A treatment method or therapy approach is the program that the speech-language pathologist (SLP) will use to treat your child. Treatment methods can be developed by research teams or individual clinicians. Some therapy approaches require formal training and/or certification in order to use the approach. Some SLPs may not use a formal method or may use a combination of approaches. Ideally, a therapy approach should have research evidence that it is effective. This means that the method has been studied and does what it claims to do. Effective approaches typically have the following components:
What methods are used to treat CAS?
A number of approaches are used to treat CAS. Some of these programs have been studied for effectiveness and have been shown that they do what they claim to. Other programs have not yet been studied.
|Therapy Approach||Research Evidence||Designed to Treat||Age Range||More Information|
|Dynamic Temporal and Tactile Cueing (DTTC)||Moderately strong||Moderate-Severe CAS||2 years and above||DTTC|
|Rapid Syllable Transition Training (ReST)||Very strong||CAS and ataxic dysarthria||4-12 years||ReST|
|Integrated Phonological Awareness Training (IPA)||Moderately strong||Speech-language impairment||4-7 years||IPA|
|Nuffield Dyspraxia Program, Third Edition (NDP3)||Very strong||Severe speech sound disorders, including CAS||3-7 years (but can be modified for older and younger)||NDP3|
|Prompts for Restructuring Oral Muscular Phonetic Targets (PROMPT)||None for CAS yet (some evidence for less severe motor planning disorders)||Communication disorders||6 months and older||The PROMPT Institute|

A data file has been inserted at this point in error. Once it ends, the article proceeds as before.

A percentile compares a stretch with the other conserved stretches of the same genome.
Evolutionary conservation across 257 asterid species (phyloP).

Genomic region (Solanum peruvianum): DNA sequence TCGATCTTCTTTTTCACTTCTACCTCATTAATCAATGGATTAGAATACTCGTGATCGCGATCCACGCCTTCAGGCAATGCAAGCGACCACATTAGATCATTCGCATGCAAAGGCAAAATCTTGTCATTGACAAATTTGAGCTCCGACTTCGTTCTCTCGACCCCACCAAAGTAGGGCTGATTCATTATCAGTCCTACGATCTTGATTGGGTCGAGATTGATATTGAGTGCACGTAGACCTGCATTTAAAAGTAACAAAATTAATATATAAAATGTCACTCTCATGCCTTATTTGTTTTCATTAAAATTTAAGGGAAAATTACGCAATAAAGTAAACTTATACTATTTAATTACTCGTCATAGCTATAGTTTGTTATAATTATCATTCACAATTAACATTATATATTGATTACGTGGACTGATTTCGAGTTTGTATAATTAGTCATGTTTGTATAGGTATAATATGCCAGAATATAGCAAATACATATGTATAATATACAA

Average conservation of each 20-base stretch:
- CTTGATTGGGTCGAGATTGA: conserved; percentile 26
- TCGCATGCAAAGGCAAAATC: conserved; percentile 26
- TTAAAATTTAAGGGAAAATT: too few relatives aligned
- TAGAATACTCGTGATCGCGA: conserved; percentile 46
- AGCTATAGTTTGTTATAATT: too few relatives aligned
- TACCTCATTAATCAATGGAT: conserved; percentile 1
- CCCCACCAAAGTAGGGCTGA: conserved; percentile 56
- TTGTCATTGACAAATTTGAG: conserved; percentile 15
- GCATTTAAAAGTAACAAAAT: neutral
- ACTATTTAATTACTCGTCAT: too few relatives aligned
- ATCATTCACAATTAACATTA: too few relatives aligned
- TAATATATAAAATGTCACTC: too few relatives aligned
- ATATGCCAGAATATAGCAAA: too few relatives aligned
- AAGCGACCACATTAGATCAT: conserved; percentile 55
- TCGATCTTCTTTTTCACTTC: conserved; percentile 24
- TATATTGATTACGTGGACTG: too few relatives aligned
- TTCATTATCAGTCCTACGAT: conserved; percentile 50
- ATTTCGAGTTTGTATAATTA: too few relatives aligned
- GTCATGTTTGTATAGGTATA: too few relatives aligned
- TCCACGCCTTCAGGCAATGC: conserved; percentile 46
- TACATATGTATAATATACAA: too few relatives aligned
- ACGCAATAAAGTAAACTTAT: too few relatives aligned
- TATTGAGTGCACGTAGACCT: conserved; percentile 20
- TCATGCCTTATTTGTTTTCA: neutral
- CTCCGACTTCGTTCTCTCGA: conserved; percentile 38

|The Kaufman Speech to Language Protocol (K-SLP)||None for CAS yet||Speech sound disorder including CAS and expressive language disorders||2 years and older||K-SLP|
|The Speech-EZ Apraxia Program||None||CAS and phonological disorders||Not specified||The Speech-EZ Apraxia Program|
What is evidence-based treatment?
Evidence-based practice means that the therapist is using methods or techniques supported by research as effective for treating CAS. There are many different levels of evidence. Sufficient evidence of efficacy (effectiveness in a controlled condition such as a research study) means that the approach has been studied and the results published in a peer-reviewed publication. You can learn more about evidence-based treatment here.
What ages and disorders does the method treat?
Some methods are specifically designed to treat CAS and other methods are not. Regardless of what the approach is designed to treat, studies tell us what populations (ages of children with which diagnoses) the method effectively treats. Keep in mind that the severity of CAS changes over time, so the best therapy approach may change over time as well. For more information about how the severity of CAS changes over time, click here.